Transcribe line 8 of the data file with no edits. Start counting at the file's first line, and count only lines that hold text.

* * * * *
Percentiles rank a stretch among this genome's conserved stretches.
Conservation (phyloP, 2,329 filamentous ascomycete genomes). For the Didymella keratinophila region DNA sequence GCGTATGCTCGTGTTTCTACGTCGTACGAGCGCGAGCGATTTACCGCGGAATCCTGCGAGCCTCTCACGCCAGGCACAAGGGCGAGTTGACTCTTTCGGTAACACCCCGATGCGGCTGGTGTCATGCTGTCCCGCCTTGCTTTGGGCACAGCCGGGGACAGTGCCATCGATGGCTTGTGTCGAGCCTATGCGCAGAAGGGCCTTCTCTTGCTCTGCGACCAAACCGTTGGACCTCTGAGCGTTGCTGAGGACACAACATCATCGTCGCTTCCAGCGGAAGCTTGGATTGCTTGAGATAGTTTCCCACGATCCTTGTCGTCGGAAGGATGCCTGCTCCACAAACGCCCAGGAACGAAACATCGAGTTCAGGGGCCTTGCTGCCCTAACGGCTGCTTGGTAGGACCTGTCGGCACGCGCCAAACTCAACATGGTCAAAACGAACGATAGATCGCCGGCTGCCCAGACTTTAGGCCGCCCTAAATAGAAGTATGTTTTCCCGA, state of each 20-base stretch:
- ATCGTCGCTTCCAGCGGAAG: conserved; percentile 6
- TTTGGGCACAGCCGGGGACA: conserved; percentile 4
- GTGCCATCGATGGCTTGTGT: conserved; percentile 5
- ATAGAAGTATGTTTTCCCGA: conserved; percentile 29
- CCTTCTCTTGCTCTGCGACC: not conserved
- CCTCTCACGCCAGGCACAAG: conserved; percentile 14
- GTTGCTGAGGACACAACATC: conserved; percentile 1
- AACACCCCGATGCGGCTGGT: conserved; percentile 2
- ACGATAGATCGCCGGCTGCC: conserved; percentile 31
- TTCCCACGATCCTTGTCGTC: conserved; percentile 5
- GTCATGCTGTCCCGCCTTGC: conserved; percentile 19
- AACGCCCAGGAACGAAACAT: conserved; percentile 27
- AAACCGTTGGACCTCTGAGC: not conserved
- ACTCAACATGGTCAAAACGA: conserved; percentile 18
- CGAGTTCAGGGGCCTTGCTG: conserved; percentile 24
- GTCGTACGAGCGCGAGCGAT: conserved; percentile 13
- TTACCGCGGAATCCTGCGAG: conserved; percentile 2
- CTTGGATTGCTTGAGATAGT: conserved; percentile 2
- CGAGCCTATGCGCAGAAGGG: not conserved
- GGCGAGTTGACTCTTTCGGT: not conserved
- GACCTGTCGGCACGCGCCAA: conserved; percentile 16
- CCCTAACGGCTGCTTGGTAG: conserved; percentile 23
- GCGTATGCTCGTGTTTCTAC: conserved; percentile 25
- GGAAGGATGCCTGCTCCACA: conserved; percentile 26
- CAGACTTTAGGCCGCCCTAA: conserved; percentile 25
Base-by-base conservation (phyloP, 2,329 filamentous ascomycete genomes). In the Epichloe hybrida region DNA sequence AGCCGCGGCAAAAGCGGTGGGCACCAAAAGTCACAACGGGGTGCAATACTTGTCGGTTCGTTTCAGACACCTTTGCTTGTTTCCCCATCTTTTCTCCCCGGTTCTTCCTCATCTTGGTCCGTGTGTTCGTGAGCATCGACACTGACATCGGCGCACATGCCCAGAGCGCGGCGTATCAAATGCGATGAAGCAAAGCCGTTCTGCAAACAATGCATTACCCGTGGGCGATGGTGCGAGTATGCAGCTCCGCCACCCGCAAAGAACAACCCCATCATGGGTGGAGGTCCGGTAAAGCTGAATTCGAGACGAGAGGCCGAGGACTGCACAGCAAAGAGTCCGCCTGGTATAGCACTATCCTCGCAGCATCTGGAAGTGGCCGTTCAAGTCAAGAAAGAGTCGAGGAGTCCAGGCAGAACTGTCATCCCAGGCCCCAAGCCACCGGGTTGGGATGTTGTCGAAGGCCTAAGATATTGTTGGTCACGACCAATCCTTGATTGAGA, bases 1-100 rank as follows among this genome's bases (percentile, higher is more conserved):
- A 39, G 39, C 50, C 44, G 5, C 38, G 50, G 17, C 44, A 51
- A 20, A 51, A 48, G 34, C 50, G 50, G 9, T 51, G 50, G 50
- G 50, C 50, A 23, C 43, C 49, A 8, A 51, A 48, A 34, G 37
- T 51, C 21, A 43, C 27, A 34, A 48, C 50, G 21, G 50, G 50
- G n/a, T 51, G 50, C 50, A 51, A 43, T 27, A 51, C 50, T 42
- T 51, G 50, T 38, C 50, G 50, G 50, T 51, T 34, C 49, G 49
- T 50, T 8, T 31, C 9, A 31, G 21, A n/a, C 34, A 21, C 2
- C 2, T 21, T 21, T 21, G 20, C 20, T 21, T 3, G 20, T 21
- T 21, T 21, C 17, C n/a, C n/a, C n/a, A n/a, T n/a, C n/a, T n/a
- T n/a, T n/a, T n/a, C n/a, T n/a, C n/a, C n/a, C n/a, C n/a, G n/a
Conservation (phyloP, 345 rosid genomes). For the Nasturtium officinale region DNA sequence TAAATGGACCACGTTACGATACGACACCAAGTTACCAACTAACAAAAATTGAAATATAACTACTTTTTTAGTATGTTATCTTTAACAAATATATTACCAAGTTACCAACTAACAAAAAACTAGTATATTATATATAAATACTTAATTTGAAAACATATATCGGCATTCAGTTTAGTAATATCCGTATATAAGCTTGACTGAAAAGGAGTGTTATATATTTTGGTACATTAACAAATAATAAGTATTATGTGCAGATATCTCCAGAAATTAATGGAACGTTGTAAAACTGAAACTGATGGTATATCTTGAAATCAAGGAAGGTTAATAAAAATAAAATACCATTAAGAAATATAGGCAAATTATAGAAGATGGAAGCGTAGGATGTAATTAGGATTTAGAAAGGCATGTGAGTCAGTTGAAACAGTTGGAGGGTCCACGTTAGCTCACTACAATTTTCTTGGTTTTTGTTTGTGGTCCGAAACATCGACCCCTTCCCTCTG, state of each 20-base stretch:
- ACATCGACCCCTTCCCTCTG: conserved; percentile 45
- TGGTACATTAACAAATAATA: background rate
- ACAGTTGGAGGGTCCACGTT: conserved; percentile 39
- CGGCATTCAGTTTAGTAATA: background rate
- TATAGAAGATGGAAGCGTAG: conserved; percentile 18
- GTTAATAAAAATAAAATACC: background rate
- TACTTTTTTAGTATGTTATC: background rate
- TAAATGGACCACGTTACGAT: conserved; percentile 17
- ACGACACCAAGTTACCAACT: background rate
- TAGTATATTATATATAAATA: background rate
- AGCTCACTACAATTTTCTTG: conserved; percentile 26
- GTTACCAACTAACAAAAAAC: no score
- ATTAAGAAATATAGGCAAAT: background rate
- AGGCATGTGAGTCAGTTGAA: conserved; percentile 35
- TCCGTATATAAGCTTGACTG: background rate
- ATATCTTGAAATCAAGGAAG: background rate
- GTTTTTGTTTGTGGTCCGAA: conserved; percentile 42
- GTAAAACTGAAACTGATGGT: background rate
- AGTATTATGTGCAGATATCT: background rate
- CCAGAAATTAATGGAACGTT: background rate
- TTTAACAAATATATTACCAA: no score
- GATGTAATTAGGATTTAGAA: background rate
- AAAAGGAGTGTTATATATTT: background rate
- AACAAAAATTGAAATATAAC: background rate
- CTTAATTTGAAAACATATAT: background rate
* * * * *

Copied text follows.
- CCTCTCACGCCAGGCACAAG: conserved; percentile 14